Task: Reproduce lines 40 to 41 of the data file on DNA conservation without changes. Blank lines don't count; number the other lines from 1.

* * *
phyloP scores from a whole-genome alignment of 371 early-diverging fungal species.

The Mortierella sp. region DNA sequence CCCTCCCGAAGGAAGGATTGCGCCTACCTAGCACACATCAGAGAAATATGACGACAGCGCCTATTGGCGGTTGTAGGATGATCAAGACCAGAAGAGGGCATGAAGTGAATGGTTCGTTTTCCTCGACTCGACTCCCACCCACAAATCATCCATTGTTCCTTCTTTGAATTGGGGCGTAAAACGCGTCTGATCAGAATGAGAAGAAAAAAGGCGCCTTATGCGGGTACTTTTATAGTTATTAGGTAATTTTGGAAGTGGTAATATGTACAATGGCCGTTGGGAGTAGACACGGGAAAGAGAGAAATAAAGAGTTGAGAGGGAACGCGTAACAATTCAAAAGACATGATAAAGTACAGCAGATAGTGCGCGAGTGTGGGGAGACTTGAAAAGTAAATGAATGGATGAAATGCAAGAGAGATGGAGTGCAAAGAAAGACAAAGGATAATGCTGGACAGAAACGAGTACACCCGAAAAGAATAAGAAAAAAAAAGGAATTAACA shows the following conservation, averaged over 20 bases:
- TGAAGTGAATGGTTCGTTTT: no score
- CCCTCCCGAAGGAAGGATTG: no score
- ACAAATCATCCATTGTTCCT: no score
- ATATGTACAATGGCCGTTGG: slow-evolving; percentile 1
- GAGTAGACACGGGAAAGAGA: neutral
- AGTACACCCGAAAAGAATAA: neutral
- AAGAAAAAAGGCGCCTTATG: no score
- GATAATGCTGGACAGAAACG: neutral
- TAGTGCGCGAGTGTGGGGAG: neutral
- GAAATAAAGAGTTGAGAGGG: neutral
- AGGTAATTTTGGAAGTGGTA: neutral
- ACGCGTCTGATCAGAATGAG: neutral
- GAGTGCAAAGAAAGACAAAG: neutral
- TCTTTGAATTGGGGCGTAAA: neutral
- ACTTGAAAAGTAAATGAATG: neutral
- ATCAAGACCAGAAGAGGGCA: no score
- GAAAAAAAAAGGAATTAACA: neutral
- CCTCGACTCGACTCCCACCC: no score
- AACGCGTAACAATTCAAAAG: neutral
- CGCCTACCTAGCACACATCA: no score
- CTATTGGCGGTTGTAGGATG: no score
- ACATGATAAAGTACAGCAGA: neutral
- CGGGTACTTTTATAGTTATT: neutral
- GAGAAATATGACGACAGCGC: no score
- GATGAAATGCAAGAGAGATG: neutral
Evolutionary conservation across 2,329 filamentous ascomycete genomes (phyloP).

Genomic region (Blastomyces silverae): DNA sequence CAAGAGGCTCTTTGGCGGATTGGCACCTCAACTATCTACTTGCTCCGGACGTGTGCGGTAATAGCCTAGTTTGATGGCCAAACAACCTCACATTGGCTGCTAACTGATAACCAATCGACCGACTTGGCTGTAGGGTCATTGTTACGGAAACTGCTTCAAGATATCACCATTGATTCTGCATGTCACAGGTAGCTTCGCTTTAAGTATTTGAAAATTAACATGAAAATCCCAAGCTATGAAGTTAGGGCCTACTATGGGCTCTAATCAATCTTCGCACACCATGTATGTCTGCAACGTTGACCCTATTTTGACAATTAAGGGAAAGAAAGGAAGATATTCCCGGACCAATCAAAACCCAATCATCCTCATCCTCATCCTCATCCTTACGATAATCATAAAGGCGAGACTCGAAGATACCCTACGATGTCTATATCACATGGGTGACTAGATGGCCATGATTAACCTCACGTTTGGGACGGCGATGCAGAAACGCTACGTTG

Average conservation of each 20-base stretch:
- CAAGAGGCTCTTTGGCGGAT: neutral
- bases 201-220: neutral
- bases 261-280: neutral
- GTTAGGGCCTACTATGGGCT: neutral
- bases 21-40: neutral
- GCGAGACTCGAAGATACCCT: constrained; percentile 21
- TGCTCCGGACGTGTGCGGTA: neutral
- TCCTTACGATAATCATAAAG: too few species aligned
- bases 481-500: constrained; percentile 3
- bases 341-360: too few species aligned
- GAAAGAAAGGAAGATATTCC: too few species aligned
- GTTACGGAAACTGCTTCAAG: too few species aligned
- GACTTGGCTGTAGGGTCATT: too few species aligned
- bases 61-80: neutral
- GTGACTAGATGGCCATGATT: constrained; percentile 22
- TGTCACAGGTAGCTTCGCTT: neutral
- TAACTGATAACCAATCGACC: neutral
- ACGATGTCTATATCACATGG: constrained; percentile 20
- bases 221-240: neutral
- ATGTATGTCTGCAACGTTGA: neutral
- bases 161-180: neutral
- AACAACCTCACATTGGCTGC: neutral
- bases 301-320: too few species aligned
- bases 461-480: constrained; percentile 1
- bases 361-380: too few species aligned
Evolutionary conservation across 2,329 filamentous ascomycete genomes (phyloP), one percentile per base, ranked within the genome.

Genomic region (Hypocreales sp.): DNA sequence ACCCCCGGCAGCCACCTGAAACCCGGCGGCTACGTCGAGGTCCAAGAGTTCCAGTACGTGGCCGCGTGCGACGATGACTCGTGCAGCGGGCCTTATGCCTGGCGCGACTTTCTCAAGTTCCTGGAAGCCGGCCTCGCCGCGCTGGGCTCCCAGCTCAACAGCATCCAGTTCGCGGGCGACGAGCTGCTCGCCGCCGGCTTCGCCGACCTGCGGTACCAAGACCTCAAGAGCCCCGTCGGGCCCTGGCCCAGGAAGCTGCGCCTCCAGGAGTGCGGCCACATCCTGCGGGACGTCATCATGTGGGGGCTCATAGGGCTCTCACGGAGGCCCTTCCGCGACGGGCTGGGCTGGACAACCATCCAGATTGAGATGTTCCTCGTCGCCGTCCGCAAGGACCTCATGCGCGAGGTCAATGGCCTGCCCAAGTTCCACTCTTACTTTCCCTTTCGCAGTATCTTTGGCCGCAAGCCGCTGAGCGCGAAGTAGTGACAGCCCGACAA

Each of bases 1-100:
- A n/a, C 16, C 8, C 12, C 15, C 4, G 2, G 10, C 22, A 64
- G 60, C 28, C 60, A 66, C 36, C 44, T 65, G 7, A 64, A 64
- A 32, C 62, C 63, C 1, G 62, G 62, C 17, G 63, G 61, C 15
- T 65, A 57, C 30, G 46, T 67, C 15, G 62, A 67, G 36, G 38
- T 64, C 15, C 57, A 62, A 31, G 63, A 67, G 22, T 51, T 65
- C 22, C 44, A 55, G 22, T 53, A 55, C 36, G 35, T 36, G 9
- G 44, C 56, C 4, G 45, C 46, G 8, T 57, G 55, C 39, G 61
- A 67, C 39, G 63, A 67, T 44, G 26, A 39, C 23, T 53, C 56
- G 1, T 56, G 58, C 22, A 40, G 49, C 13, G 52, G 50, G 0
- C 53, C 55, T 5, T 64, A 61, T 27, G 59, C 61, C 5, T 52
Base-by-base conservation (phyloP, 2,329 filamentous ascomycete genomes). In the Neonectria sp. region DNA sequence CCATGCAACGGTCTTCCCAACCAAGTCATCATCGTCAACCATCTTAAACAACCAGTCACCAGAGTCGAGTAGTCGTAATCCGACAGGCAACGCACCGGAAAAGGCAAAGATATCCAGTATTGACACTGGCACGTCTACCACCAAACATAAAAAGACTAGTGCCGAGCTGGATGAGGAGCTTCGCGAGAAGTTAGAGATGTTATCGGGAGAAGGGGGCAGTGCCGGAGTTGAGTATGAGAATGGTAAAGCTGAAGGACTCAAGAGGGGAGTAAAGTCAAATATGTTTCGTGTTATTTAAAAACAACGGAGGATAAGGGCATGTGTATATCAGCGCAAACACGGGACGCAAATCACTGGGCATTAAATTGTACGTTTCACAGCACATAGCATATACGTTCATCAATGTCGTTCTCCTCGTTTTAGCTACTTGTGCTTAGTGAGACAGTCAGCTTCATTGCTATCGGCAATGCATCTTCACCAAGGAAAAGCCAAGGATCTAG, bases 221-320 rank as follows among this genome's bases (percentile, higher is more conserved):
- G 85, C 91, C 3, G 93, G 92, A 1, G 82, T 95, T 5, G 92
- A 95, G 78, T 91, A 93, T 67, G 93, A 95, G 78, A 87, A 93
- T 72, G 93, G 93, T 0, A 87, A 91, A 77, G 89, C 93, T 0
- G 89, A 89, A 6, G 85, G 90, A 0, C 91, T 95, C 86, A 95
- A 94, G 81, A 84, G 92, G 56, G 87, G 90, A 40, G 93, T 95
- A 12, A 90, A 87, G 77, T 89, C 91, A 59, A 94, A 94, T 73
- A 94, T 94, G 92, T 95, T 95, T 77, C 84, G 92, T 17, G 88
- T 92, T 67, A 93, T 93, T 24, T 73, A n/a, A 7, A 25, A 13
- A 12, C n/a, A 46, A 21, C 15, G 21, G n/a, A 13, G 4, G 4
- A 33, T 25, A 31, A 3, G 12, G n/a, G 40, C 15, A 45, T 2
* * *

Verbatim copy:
- bases 341-360: too few species aligned
- GAAAGAAAGGAAGATATTCC: too few species aligned